The age is long past when a single portrait could immortalize its sitter, as John Singer Sargeant’s Madame X did for one shameless upstart of the purple Nineties or—the supreme example of this sort of thing—as a certain work by Leonardo da Vinci did for Lisa Gherardini, better known as Mona Lisa. An eminent example of a portrait’s ability not only to record vitality, but even to impart it to a sitter, is Paul Signac’s 1890 depiction of the French art critic Félix Fénéon, the unlikely but most welcome focus of a new exhibition at the Museum of Modern Art. In many such instances of portraiture’s power, there is little that we know or need to know about the sitter beyond what we are able to infer from the work itself. Regarding Fénéon, however, the MoMA exhibition (which unites works from three concurrent Parisian shows from the Musées d’Orsay, de l’Orangerie and du Quai Branly) reveals him to have been a man of many parts: writer, political agitator, art collector and much besides.
In Signac’s portrait, Fénéon rises up before us stylish and stylized in a saffron-colored coat: as a spiraling rainbow of abstract forms threatens to engulf him, he proffers a pale orchid in his outstretched right hand and holds a top hat, gloves and a walking stick in his left. Although David Rockefeller donated the painting to MoMA in 1991, it had been displayed on the museum’s walls soon after he bought it in 1947. Back then, MoMA was a far more modest affair than the Pentagon of visual culture that now dominates midtown Manhattan. But MoMA’s ability to anoint a work of art with canonic status was far greater in the largely centralized and monolithic culture of the day: to hang a painting on the Modern’s pale, unadorned walls was to gather it, by that very act, into the grand narrative of modern art. And so, for several generations of New Yorkers, Signac’s portrait of Fénéon was as much a part of one’s shared culture as if it were hanging in their living rooms.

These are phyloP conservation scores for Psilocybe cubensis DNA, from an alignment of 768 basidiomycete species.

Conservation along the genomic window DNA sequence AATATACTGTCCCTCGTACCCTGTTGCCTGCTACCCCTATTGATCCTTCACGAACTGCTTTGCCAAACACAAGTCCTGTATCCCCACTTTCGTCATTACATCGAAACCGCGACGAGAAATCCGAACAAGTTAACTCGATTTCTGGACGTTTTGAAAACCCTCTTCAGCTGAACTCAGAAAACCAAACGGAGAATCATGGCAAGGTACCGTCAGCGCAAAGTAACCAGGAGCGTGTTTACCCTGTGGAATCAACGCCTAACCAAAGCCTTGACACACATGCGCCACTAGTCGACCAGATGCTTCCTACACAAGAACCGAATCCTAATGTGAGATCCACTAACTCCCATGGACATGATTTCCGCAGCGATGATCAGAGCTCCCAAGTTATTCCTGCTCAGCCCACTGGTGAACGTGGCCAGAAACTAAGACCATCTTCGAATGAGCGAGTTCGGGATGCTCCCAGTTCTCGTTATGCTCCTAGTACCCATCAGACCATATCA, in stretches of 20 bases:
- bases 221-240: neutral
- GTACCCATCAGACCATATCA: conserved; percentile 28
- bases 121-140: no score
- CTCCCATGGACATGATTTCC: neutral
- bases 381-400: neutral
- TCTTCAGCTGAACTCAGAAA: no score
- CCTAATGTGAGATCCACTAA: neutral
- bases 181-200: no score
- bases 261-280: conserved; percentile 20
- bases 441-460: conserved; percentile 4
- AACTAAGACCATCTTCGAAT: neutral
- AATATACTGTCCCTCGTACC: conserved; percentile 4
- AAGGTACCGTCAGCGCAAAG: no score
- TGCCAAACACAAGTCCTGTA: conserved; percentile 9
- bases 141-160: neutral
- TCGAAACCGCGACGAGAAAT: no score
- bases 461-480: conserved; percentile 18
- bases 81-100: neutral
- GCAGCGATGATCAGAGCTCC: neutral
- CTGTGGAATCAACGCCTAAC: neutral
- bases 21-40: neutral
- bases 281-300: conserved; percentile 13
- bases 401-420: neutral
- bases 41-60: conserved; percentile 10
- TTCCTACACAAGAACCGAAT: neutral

The remarkable subject of this portrait—and the person to whom the 160 other artworks that accompany it in the MoMA exhibition all relate—was born in Turin in 1861 and died on the outskirts of Paris eighty-two years later, in 1944. If Signac’s portrait depicts Fénéon in precise profile, a well-known photograph from 1894 (as well as Félix Vallotton’s woodcut from 1898) depicts him through an almost aggressive frontality. His signature goatee, more pronounced than in the painting, imparts to him something of the air of Old Nick, the devil in the flesh. Fénéon seems to represent a type that was quite new in Western culture at the time, but that would become a fixture of the century that followed: the youngish cultural provocateur, who might be an adherent of Dada, or Fluxus, or any of the punk-related art movements of more recent years. Such figures embrace the status of an outcast from bourgeois society, even as they presume to know its dirty little secrets.
Although he served for thirteen years in the War Office of France’s Third Republic, Fénéon was a frequent contributor to La Revue Anarchiste and was often under police surveillance. Suspected in the bombing of the restaurant Foyot in 1894, he was detained, along with twenty-nine others, after the assassination of the French president, Marie François Sadi Carnot, later that same year. As it turned out, Fénéon was the star of the ensuing trial, sparring with the prosecutors to such lively effect that, soon after his acquittal, he was hired by the owners of the Revue Blanche to be the editor in chief of that essential organ of post-impressionism. Only then was he finally freed from the bureaucratic tedium of the War Office. A charming painting of 1901 by Edouard Vuillard depicts Fénéon slouched over a mound of manuscripts in the offices of the Revue Blanche.
At the same time, he served as an editor of Éditions de la Sirène, where he oversaw the publication of poets Arthur Rimbaud, Jules Laforgue and Paul Verlaine, as well as James Joyce and Guillaume Apollinaire. He was also an admired literary stylist in his own right, best known today for his Romans en trois lignes (Novels in Three Lines), which he contributed to Le Matin, a daily newspaper, from 1903 to 1937. A typical example of his skills: “The swimming teacher Renard, whose students were floating like tritons in the Marne at Charenton, took to the water himself: he drowned.”